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My drunken teddy friend was back this year. You can see him a picture in my previous post. I’m glad to see he wasn’t driving this year.

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Back up to the Parsonage

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The parsonage looks beautiful all year round, but looks extra special when the sun is shining on it and the door is open to invite visitors in.

 

Comparing my most recent visit to the Brontë Parsonage (above left) with my very first back in 2012 (above right).

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The interior of St. Michael and All Angels’ Church

Brontë patriarch Patrick was the local reverend, preaching in the church for over forty years before his death in 1861. Fittingly, he and his family (including his sister-in-law Elizabeth Branwell) were buried in a vault underneath the floor of the old church. When the current church was erected, the vault was left untouched and a plaque on the wall marks the spot. The youngest Brontë, Anne, is of course buried in Scarborough where she died.

Inside the church there is also a memorial to Elizabeth Branwell, the sister of Brontë matriarch, Maria Branwell, who came to Haworth to look after her sister’s children during her final illness. Elizabeth has traditionally been viewed as severe and a little eccentric, however, her nieces and nephew loved her dearly, as is evident from their surviving correspondence and there can be no doubt that she had a big influence over the siblings, and that her help was invaluable to Patrick after the death of his wife. She never returned to her native Cornwall and died in Haworth in 1842.

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Brontë memorial inside the church

Main Street was starting to get busier as we made our way back down to the park for the second time.

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The Black Bull is famous for being a famous haunt of Branwell Brontë, however, it’s also a favourite spot of Bob, my bichon frise, who was unable to make the trip due to the heat and the fact he spent the weekend recovering from his holidays in North Yorkshire.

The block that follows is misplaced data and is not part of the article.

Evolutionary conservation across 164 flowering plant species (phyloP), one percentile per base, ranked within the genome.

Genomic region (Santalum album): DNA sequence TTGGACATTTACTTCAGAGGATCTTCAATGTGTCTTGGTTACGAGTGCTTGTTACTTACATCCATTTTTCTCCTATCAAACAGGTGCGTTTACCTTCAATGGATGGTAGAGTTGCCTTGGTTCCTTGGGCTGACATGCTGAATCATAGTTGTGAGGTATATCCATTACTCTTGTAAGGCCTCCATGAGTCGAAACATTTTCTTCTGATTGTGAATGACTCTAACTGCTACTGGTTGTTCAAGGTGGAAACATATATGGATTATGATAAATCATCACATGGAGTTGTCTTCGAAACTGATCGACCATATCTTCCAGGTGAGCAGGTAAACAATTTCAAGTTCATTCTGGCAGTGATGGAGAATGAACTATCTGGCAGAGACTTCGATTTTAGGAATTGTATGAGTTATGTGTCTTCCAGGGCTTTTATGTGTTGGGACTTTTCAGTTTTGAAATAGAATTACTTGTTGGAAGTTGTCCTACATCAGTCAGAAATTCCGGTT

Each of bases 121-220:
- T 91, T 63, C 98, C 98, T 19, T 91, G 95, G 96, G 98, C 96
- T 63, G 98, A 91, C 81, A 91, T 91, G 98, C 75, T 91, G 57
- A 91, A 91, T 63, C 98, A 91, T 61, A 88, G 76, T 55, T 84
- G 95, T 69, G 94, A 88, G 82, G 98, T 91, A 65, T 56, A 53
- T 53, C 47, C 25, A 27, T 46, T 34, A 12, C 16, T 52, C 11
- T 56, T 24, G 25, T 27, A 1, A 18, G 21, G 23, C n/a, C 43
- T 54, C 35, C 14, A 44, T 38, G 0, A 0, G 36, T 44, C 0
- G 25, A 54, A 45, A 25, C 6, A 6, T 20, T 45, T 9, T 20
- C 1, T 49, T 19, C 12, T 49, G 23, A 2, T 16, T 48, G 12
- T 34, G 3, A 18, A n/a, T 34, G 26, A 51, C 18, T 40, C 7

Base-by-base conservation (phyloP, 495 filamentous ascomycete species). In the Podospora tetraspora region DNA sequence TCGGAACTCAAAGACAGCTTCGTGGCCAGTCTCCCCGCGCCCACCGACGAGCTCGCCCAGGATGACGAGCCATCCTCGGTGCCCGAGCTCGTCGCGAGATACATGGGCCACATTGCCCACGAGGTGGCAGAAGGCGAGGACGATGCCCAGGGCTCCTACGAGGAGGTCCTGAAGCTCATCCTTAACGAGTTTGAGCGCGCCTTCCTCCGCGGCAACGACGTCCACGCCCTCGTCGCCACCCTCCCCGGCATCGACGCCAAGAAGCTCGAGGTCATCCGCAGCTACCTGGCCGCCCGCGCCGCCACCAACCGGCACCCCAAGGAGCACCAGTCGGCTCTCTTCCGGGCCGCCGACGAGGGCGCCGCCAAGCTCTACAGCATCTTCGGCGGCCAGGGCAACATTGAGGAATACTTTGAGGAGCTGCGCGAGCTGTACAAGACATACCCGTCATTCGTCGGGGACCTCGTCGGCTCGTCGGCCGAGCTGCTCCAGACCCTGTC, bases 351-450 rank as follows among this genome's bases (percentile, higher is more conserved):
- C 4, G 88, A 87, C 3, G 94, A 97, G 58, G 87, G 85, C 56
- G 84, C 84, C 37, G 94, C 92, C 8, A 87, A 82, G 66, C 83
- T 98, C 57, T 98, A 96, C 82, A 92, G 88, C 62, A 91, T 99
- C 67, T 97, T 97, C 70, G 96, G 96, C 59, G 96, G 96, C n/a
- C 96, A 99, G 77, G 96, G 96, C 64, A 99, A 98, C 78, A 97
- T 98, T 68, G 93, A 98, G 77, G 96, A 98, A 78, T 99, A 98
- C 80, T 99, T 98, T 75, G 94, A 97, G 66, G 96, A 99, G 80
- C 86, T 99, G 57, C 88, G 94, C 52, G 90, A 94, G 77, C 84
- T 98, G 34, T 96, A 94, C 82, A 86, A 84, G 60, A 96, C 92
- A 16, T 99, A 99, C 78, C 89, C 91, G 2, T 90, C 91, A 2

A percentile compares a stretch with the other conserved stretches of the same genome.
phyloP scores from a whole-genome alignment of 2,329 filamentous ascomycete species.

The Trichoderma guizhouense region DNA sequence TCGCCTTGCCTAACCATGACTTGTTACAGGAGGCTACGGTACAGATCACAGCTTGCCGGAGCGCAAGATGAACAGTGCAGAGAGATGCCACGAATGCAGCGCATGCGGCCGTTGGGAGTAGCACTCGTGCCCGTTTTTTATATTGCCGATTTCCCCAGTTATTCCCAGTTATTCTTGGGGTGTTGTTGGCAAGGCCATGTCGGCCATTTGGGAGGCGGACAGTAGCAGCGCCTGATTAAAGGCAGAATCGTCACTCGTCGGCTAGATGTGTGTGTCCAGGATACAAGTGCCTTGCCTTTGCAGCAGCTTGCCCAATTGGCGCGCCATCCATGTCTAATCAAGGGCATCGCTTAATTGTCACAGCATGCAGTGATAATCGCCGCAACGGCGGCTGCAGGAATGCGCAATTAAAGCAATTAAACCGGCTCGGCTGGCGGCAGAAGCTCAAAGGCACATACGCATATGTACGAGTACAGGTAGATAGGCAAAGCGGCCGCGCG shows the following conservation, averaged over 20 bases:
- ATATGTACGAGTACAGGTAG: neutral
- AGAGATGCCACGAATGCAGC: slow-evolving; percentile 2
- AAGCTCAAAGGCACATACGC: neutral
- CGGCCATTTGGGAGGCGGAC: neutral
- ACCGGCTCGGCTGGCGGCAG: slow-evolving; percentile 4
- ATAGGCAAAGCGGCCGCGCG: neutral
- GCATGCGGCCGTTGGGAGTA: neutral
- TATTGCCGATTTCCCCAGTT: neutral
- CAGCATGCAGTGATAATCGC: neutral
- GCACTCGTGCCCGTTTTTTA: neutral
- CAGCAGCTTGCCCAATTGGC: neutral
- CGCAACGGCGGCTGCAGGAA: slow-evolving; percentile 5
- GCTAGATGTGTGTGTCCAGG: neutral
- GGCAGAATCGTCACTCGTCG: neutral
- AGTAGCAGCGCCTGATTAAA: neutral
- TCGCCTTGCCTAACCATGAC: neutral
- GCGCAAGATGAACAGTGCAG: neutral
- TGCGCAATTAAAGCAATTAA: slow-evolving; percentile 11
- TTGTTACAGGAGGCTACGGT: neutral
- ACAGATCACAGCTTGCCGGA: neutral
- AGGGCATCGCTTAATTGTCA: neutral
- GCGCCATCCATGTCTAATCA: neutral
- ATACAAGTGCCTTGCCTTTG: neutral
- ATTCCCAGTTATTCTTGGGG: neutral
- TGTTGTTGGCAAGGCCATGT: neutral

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A sunny stroll down Main Street
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Some more fun to be had
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The park at 1pm
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The park, swarming with guests and so very different from just a few hours ago

I was a little concerned when I heard that there was a new organising committee for the event this year, however, the weekend was just as good as ever. Reader, I hope you’ve enjoyed looking through these pictures, and that they inspire you to take a trip to Haworth some day soon, and of course, to the 2019 1940’s weekend.

Bob has seen his fair share of 1940’s weekends now and in his old age he’s quite happy to chill out at home with some Brontë inspired literature during the hot weather.

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By Nicola Friar a.k.a. The Brontë Babe.

Please do not copy or share the images from this post. 

Thanks for reading. Find me on twitter @NicolaFriar where I tweet about books, the Brontës and lost dogs. A lot.